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Old Tue Feb 10, 2009, 10:40am
Ed Hickland Ed Hickland is offline
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Originally Posted by pedr View Post
That was my thought while watching: if they ruled him down short, Pittsburgh could accept the penalty, giving Arizona the ball back, and one last shot at the end-zone (unlikely), or go into the locker room having nearly but not quite pulled off one of the greatest interceptions in Superbowl history!

The idea that a foul before a change of possession is still assessed against the possession-surrendering team seemed very odd - but that's what Pereria said the rule was in the NFL (and, I suppose, the justification is that 'Personal Foul' is not a foul because it is an unfair game-altering act like holding, but an offence of unauthorised violence towards another player which ought to be penalised when ever it takes place.)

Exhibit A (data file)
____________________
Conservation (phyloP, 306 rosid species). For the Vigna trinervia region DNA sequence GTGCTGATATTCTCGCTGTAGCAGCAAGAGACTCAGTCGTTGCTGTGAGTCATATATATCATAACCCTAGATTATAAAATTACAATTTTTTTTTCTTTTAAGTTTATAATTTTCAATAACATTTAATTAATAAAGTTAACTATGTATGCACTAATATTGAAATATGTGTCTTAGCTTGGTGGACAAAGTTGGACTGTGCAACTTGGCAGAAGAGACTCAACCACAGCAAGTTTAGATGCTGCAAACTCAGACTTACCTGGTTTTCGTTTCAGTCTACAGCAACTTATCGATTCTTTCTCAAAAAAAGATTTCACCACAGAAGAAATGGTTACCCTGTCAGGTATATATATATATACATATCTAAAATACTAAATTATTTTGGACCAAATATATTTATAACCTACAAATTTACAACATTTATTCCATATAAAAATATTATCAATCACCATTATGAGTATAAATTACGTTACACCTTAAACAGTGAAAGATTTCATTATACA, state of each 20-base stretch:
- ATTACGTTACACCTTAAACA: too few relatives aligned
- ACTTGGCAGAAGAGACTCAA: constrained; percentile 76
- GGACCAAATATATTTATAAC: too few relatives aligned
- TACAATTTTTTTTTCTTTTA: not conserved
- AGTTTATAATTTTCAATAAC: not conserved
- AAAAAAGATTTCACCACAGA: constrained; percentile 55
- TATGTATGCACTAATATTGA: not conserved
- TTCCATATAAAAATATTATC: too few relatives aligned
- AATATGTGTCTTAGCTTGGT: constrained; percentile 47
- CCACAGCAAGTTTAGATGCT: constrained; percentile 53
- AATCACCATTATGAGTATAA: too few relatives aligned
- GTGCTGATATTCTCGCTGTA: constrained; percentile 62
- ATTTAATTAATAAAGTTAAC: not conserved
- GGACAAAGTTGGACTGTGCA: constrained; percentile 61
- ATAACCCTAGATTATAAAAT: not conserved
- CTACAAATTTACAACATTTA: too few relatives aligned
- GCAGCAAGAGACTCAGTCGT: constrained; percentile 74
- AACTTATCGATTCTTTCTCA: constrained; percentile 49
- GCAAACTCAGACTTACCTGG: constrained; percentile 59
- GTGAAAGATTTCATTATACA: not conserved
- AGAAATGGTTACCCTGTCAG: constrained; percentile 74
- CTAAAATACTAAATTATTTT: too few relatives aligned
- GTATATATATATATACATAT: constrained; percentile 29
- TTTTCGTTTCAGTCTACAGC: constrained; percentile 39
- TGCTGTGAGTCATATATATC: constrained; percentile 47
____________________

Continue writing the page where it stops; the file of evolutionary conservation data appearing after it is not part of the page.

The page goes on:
The technicalities on whose penalties extend the half are well beyond my amateur status, of course!
What you say makes sense. The NFL rule essentially states no personal foul shall go unpunished. In the case of the Super Bowl half ending play if the Pittsburgh player had been tackled that foul would have been HUGE.

The NFHS philosophy would have disadvantaged Pittsburgh because you cannot have the ball and the foul if the foul against you was pre-possession.

NFHS has been leaning toward no personal foul goes unpenalized in the area of scoring. Personally, I think that should be the rule. My pet peeve over the years has been chipping -- contact on a defenseless player -- by the offense on the long run which officials hesitate to penalize per the rule.
Ed Hickland, MBA, CCP
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